Sherwood, Mary Martha née Butt, 1775—1851
by Benjamin Colbert
Martha Mary Sherwood, née Butt, was born at Stanford, Worcestershire, the daughter of the Reverend George Butt (1741-1795; ODNB) and Martha Butt, née Sherwood (d. 1817). She received her initial education at home, principally from her mother, while her father and brother taught her Latin and Greek respectively (Demers). At the age of 13, her family moved to Kidderminster, and from 15, she boarded at the Abbey School, Reading. After her father’s death in 1795, the family relocated to Bridgnorth, Shropshire, where Mary Butt and her sister Lucy ran a Sunday school, influenced by Hannah More whom she later met in 1799 on a visit to Bath.
From an early age, Sherwood enjoyed narrating tales to her younger sisters and, with her father’s encouragement, published her first novel in 1795, The Traditions: A Legendary Tale – a Miss Austen from 'Steventon, near Overton’ (either Jane Austen or her sister Cassandra, both of whom attended the Abbey School), appears among the list subscribers to the volume. Shy of acknowledging authorship at first, Sherwood went on to publish prolifically as many as 400 works, including novels, children’s tales, tracts, and devotional works, as well as journalism.
After her marriage to a cousin, Captain Henry Sherwood (1776-1849), on 30 June 1803, Sherwood followed her husband’s regiment first to the north of England and then, from 1805, to India, where they remained until 1816. During this time she raised a growing family, opened and ran schools, and produced works on Indian colonial family themes, including Little Henry and His Bearer (1815), which became a popular favourite and helped established her renown. She continued to draw on this matter for her fiction after returning to England, but stopped short of contributing to the growing body of women’s non-fictional travel writing on India.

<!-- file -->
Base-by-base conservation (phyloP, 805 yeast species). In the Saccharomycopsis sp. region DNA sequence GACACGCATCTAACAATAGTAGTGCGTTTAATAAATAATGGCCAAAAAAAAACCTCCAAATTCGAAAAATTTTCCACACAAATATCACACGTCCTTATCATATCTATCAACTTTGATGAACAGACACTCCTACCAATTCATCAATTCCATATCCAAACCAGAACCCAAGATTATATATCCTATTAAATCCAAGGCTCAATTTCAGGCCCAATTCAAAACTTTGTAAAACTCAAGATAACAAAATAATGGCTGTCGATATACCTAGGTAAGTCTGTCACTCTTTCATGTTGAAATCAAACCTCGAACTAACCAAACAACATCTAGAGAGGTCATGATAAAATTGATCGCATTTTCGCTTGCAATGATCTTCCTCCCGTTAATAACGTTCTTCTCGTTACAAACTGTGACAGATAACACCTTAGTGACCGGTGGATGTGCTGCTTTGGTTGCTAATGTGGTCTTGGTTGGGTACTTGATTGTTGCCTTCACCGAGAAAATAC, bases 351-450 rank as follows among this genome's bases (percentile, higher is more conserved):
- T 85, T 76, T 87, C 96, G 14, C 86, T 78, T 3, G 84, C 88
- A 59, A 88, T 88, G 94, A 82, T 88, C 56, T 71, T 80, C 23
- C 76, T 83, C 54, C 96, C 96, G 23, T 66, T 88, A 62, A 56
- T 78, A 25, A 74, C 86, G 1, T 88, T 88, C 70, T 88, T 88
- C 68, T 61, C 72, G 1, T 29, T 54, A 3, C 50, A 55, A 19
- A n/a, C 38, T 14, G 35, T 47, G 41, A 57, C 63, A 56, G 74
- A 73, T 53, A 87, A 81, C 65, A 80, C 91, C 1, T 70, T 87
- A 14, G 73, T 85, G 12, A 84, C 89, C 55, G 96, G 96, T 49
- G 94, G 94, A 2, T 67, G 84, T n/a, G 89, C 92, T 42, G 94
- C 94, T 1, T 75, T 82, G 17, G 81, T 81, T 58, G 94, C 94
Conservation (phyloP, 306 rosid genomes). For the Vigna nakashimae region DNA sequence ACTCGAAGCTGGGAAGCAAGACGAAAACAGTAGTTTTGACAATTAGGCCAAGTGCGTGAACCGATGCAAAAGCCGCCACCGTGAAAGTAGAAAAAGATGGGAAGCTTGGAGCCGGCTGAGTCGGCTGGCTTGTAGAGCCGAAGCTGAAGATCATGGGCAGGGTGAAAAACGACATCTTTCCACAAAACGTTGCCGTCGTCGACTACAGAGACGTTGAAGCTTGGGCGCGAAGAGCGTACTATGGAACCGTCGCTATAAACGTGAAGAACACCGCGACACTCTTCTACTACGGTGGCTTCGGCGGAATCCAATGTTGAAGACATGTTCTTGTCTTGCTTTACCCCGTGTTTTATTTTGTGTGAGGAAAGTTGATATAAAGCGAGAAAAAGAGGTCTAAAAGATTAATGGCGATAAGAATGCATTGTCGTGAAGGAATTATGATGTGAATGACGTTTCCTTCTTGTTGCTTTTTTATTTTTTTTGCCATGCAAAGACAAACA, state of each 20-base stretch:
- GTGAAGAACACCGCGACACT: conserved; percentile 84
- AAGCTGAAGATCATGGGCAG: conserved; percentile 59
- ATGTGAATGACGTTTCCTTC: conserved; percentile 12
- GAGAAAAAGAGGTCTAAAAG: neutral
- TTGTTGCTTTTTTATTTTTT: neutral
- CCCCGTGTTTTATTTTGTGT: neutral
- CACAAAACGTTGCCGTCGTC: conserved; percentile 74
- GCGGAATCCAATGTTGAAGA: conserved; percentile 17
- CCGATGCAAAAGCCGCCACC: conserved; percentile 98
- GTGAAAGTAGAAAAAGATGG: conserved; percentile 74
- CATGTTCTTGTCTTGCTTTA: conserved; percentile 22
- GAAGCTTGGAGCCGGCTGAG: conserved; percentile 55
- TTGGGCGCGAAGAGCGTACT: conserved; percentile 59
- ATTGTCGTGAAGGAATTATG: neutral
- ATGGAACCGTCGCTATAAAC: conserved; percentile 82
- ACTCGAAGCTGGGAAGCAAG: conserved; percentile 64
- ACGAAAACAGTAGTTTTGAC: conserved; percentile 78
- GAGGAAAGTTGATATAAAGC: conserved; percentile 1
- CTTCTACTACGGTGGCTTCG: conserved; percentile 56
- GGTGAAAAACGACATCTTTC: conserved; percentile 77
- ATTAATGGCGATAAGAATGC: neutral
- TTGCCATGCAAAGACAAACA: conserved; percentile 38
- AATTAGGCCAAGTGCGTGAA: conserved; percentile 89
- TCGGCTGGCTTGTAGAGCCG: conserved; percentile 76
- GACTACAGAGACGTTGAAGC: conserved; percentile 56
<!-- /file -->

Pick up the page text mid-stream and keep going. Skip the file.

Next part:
Sherwood’s foray into travel writing, per se, was Sabbaths on the Continent (1835), a work that combines her evangelical Sabbatarianism with a lively account of cultural habits in European cities on the tourist track. While finding other Europeans wanting in their Sunday observances, Sherwood enjoyed her time abroad and frequently toured the Continent in the 1830s.
Sherwood remained based in Worcestershire through much of her life, but, in 1849, relocated with her husband to Twickenham, Middlesex. Here Sherwood died on 20 September 1851, just over nine months after her husband.
Demers, Patricia. 'Sherwood [née Butt], Mary Martha (1775–1851), children's writer and educationist'. Oxford Dictionary of National Biography. 19 May 2011. Oxford University Press. Web. 10 Dec. 2020. https://doi.org/10.1093/ref:odnb/25397
Sherwood, Mary Martha. The Life of Mrs Sherwood, (Chiefly Autobiographical). Ed. Sophia Kelly. London: Darton and Co., 1857. Print.
–––. 'List of Subscribers'. The Traditions: A Legendary Tale. Written by a Young Lady. London: Printed for William Lane, Minerva, 1795. [v]. Print.
|Sabbaths on the Continent||1835|